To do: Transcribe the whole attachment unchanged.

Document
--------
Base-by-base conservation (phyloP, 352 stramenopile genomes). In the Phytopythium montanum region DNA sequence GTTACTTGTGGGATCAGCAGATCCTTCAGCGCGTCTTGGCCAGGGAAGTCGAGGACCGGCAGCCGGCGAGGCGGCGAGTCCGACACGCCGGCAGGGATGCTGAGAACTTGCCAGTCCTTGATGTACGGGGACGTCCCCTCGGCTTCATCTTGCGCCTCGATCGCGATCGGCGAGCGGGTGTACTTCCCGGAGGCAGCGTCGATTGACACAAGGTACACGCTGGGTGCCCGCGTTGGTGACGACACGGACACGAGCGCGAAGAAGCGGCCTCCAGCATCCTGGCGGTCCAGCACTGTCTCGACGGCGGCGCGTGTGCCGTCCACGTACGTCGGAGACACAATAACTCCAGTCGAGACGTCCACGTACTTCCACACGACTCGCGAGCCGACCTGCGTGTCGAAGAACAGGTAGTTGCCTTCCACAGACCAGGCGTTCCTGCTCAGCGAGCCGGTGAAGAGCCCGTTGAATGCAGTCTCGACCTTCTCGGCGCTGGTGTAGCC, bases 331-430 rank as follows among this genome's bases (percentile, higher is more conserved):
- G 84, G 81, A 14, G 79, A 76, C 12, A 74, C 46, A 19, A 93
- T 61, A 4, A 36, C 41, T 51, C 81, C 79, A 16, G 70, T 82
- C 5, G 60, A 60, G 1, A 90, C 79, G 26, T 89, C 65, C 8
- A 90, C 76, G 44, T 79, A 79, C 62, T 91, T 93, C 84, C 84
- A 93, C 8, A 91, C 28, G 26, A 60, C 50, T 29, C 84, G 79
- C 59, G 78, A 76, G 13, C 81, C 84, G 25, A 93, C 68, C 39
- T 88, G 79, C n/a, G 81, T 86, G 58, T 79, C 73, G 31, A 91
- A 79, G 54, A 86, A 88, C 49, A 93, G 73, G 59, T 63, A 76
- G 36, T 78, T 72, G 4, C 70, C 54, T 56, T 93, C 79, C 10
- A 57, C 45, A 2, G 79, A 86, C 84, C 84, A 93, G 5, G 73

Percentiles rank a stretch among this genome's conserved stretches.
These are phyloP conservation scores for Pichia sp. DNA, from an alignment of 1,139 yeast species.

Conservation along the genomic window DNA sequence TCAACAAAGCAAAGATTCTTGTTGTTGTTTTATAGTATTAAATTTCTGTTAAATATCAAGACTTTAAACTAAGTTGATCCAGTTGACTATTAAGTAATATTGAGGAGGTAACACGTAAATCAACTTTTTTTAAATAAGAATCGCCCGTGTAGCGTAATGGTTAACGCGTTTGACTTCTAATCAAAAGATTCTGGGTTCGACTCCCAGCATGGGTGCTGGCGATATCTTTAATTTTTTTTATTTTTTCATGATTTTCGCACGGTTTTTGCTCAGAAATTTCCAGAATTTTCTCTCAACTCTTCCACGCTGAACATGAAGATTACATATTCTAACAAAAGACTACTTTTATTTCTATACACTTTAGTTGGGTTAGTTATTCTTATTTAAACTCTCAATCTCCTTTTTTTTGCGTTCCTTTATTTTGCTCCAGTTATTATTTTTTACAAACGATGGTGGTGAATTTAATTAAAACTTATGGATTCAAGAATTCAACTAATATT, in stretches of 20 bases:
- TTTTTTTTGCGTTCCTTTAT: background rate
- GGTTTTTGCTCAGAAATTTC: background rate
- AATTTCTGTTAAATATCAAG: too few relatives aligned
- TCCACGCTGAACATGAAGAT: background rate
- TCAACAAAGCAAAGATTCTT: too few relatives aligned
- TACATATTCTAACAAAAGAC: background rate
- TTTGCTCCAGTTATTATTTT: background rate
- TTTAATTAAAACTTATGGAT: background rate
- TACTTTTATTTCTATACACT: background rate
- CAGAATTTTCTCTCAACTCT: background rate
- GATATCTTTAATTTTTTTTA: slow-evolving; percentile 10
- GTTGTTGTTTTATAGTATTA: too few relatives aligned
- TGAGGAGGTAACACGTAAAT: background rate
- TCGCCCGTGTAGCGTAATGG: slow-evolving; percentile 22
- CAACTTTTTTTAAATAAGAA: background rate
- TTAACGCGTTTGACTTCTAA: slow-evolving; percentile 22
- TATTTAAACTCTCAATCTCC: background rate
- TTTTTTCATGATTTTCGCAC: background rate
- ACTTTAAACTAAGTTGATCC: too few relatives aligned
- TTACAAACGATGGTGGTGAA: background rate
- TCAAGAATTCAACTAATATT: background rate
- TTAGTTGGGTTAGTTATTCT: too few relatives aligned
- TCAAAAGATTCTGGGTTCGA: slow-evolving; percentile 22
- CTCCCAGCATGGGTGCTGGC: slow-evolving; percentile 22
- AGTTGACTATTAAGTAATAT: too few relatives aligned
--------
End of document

Base-by-base conservation (phyloP, 352 stramenopile genomes). In the Phytopythium montanum region DNA sequence GTTACTTGTGGGATCAGCAGATCCTTCAGCGCGTCTTGGCCAGGGAAGTCGAGGACCGGCAGCCGGCGAGGCGGCGAGTCCGACACGCCGGCAGGGATGCTGAGAACTTGCCAGTCCTTGATGTACGGGGACGTCCCCTCGGCTTCATCTTGCGCCTCGATCGCGATCGGCGAGCGGGTGTACTTCCCGGAGGCAGCGTCGATTGACACAAGGTACACGCTGGGTGCCCGCGTTGGTGACGACACGGACACGAGCGCGAAGAAGCGGCCTCCAGCATCCTGGCGGTCCAGCACTGTCTCGACGGCGGCGCGTGTGCCGTCCACGTACGTCGGAGACACAATAACTCCAGTCGAGACGTCCACGTACTTCCACACGACTCGCGAGCCGACCTGCGTGTCGAAGAACAGGTAGTTGCCTTCCACAGACCAGGCGTTCCTGCTCAGCGAGCCGGTGAAGAGCCCGTTGAATGCAGTCTCGACCTTCTCGGCGCTGGTGTAGCC, bases 331-430 rank as follows among this genome's bases (percentile, higher is more conserved):
- G 84, G 81, A 14, G 79, A 76, C 12, A 74, C 46, A 19, A 93
- T 61, A 4, A 36, C 41, T 51, C 81, C 79, A 16, G 70, T 82
- C 5, G 60, A 60, G 1, A 90, C 79, G 26, T 89, C 65, C 8
- A 90, C 76, G 44, T 79, A 79, C 62, T 91, T 93, C 84, C 84
- A 93, C 8, A 91, C 28, G 26, A 60, C 50, T 29, C 84, G 79
- C 59, G 78, A 76, G 13, C 81, C 84, G 25, A 93, C 68, C 39
- T 88, G 79, C n/a, G 81, T 86, G 58, T 79, C 73, G 31, A 91
- A 79, G 54, A 86, A 88, C 49, A 93, G 73, G 59, T 63, A 76
- G 36, T 78, T 72, G 4, C 70, C 54, T 56, T 93, C 79, C 10
- A 57, C 45, A 2, G 79, A 86, C 84, C 84, A 93, G 5, G 73

Percentiles rank a stretch among this genome's conserved stretches.
These are phyloP conservation scores for Pichia sp. DNA, from an alignment of 1,139 yeast species.

Conservation along the genomic window DNA sequence TCAACAAAGCAAAGATTCTTGTTGTTGTTTTATAGTATTAAATTTCTGTTAAATATCAAGACTTTAAACTAAGTTGATCCAGTTGACTATTAAGTAATATTGAGGAGGTAACACGTAAATCAACTTTTTTTAAATAAGAATCGCCCGTGTAGCGTAATGGTTAACGCGTTTGACTTCTAATCAAAAGATTCTGGGTTCGACTCCCAGCATGGGTGCTGGCGATATCTTTAATTTTTTTTATTTTTTCATGATTTTCGCACGGTTTTTGCTCAGAAATTTCCAGAATTTTCTCTCAACTCTTCCACGCTGAACATGAAGATTACATATTCTAACAAAAGACTACTTTTATTTCTATACACTTTAGTTGGGTTAGTTATTCTTATTTAAACTCTCAATCTCCTTTTTTTTGCGTTCCTTTATTTTGCTCCAGTTATTATTTTTTACAAACGATGGTGGTGAATTTAATTAAAACTTATGGATTCAAGAATTCAACTAATATT, in stretches of 20 bases:
- TTTTTTTTGCGTTCCTTTAT: background rate
- GGTTTTTGCTCAGAAATTTC: background rate
- AATTTCTGTTAAATATCAAG: too few relatives aligned
- TCCACGCTGAACATGAAGAT: background rate
- TCAACAAAGCAAAGATTCTT: too few relatives aligned
- TACATATTCTAACAAAAGAC: background rate
- TTTGCTCCAGTTATTATTTT: background rate
- TTTAATTAAAACTTATGGAT: background rate
- TACTTTTATTTCTATACACT: background rate
- CAGAATTTTCTCTCAACTCT: background rate
- GATATCTTTAATTTTTTTTA: slow-evolving; percentile 10
- GTTGTTGTTTTATAGTATTA: too few relatives aligned
- TGAGGAGGTAACACGTAAAT: background rate
- TCGCCCGTGTAGCGTAATGG: slow-evolving; percentile 22
- CAACTTTTTTTAAATAAGAA: background rate
- TTAACGCGTTTGACTTCTAA: slow-evolving; percentile 22
- TATTTAAACTCTCAATCTCC: background rate
- TTTTTTCATGATTTTCGCAC: background rate
- ACTTTAAACTAAGTTGATCC: too few relatives aligned
- TTACAAACGATGGTGGTGAA: background rate
- TCAAGAATTCAACTAATATT: background rate
- TTAGTTGGGTTAGTTATTCT: too few relatives aligned
- TCAAAAGATTCTGGGTTCGA: slow-evolving; percentile 22
- CTCCCAGCATGGGTGCTGGC: slow-evolving; percentile 22
- AGTTGACTATTAAGTAATAT: too few relatives aligned